Thursday, July 17, 2014

Goin' Up the Suburbs

I couldn't believe how nice it was when I awoke this morning. Started a gorgeous day with more Bowery Boys. Slip's In Fast Company after he agrees to help a taxi company owner after his vehicle is run off the road by the competition. The Boys have to get passengers and duck around the rival company, who wants to be the only cabs on the New York streets.

My first stop of the day was the Haddon Township Library. The head librarian (yes, the one I clashed with a few weeks ago) had a good suggestion. She wants me to stop trying to shove the overflowing titles onto all three shelves. Putting the letters out of order confuses kids. Just put the overflow on the return shelves. She's right. Maybe they'll finally start understanding that certain series have too many titles and need to be paired down, no matter how popular they are. I got lucky this time. A lot of kids must have taken out DVDs during the heat wave and storms; everything fit, even the S titles. I also shelved adult DVDs and newly released books.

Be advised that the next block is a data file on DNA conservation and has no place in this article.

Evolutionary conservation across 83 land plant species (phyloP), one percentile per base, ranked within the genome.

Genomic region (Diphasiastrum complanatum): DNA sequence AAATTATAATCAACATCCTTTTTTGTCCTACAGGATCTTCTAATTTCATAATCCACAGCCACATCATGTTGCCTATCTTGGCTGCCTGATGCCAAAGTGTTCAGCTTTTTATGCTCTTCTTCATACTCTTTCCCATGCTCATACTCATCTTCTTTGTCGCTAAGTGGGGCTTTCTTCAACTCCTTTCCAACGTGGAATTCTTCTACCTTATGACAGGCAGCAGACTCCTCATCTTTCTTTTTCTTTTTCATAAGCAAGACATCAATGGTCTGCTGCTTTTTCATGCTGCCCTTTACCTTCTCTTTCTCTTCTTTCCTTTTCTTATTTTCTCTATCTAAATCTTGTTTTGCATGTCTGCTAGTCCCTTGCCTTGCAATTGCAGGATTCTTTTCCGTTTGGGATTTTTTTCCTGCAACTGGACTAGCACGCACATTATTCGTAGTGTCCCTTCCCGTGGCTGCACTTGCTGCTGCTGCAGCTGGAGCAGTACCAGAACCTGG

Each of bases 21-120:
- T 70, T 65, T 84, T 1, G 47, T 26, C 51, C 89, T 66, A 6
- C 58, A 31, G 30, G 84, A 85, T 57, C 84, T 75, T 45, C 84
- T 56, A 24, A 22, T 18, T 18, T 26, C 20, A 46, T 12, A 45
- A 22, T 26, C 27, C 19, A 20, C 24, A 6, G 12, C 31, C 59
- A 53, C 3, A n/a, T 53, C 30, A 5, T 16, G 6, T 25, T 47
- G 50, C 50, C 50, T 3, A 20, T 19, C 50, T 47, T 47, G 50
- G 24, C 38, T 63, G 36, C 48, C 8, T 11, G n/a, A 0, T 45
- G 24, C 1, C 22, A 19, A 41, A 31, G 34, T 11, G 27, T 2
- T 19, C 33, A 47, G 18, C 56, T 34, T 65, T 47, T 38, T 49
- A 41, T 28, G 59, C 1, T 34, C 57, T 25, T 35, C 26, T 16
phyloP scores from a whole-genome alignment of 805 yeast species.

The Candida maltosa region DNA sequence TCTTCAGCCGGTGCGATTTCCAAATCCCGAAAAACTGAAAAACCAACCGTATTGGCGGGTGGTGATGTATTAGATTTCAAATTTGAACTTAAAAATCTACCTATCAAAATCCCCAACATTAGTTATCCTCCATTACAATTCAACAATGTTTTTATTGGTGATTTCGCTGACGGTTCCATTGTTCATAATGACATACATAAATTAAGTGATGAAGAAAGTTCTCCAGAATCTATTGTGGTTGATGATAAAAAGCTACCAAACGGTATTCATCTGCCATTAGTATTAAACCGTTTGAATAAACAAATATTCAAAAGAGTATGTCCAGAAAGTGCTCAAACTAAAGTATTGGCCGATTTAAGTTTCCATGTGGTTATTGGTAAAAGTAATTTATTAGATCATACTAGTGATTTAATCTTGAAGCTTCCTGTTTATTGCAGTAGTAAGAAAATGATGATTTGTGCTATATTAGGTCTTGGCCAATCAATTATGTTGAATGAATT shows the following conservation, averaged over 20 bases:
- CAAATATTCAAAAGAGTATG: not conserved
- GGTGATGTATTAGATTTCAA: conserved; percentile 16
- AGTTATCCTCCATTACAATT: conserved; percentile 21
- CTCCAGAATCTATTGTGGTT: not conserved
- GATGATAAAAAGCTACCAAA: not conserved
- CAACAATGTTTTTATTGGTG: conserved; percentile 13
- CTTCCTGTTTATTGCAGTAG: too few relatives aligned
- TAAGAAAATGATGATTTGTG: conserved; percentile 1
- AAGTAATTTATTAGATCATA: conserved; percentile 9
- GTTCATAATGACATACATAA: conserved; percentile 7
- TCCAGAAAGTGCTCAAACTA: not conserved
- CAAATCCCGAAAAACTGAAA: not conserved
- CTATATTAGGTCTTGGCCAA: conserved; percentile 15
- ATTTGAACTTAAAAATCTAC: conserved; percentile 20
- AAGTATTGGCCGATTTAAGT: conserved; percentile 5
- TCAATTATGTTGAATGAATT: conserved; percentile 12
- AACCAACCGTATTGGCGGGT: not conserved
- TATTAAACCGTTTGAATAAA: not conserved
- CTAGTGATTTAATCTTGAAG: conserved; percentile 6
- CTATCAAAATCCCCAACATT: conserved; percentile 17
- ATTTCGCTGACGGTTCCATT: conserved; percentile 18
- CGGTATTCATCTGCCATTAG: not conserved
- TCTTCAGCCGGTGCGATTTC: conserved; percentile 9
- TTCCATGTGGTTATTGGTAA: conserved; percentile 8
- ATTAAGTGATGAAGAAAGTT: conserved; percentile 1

Rode across Westmont and Audubon, dodging traffic coming back from lunch, and headed to Simply Soups for lunch. It was quiet for quarter after 1. I was the only one who ate in the main room. I had my favorite Italian Wedding Soup, with a good-sized slab of cornbread and a can of Diet A&W. Since they don't accept credit cards, there's an ATM machine right next to the desk where you pay. I took advantage of an older woman ordering soup for friends and used the machine instead of going to WaWa for money.